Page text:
New Conditions Considered in Ohio for Medical Marijuana
Under Ohio House Bill 523, which legalized medical marijuana in the state, one must be diagnosed with a qualifying medical condition in order to receive medical marijuana treatment. When the bill first passed, 21 conditions qualified for treatment. The bill has an open window at the end of each year so that Ohioans can submit conditions they believe should be considered. Since 2016, only one condition has been approved, cachexia or wasting syndrome.
Recently, almost two dozen conditions were submitted to the State Medical Board in order to be considered as qualifying conditions including: autism, bipolar disorder, Huntington’s disease, opioid addiction and rest-leg syndrome; to name a few.. Some of the suggested conditions have been rejected in prior reviews due to a lack of supporting evidence that medical marijuana can be used as a treatment.
Five condition proposals were submitted by the Ohio Medical Cannabis Trade Association (OMCTA) which represents dispensaries, cultivators and processors. They suggested migraines, arthritis, persistent muscle spasms, opioid addiction and terminal illness with less than six months of life expectancy.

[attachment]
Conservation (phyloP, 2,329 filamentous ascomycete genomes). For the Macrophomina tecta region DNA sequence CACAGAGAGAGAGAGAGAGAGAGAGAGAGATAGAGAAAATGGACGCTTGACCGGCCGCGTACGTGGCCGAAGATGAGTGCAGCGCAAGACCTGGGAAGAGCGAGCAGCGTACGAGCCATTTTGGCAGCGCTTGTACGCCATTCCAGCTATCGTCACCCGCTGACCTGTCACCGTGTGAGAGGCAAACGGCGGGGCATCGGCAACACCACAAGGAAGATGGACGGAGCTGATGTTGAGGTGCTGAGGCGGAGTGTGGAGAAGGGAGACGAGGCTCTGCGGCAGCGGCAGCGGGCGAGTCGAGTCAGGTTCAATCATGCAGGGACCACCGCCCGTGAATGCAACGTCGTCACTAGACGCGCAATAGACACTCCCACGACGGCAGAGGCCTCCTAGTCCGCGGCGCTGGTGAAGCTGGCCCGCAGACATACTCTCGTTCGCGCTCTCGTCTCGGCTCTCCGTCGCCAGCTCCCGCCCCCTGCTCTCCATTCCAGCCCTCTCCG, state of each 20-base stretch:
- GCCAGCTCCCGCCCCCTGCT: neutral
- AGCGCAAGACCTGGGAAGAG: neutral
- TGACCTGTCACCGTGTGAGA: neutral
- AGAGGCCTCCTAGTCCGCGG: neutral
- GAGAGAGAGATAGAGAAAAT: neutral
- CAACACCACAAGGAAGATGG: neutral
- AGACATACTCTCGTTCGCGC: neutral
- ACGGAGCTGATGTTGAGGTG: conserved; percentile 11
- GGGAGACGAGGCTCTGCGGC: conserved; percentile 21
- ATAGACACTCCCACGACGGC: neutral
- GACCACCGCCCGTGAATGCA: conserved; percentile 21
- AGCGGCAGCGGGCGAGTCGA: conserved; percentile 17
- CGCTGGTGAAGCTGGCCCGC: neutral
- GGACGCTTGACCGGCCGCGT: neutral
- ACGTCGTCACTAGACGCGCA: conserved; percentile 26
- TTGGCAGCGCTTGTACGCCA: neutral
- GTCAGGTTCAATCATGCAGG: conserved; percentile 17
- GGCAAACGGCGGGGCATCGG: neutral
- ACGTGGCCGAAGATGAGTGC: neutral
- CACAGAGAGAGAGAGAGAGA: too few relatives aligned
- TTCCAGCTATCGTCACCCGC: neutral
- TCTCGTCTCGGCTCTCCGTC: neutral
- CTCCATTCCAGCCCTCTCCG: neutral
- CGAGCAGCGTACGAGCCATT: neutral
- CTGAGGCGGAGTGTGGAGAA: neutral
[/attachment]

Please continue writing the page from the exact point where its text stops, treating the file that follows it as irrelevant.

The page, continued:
The OMCTA submitted these particular conditions because they have been extensively researched, reviewed and approved by medical marijuana programs in other states. Andrew Rayburn, president of OMCTA and CEO of Buckeye Relief, states “Ohio's program has been operational for two years and is serving more than 200,000 patients. It is time to expand the availability of medical marijuana to additional patients.”
In order to address these conditions, a Medical Marijuana Committee has been formed by a group of physicians. This committee will meet next month on February 10 in order to determine which new submissions can be added to the list. To be approved, medical conditions need to be backed by research, evidence and a physician letter of recommendation. The final decision as to which conditions will be added will be made by the committee in the summer of 2021.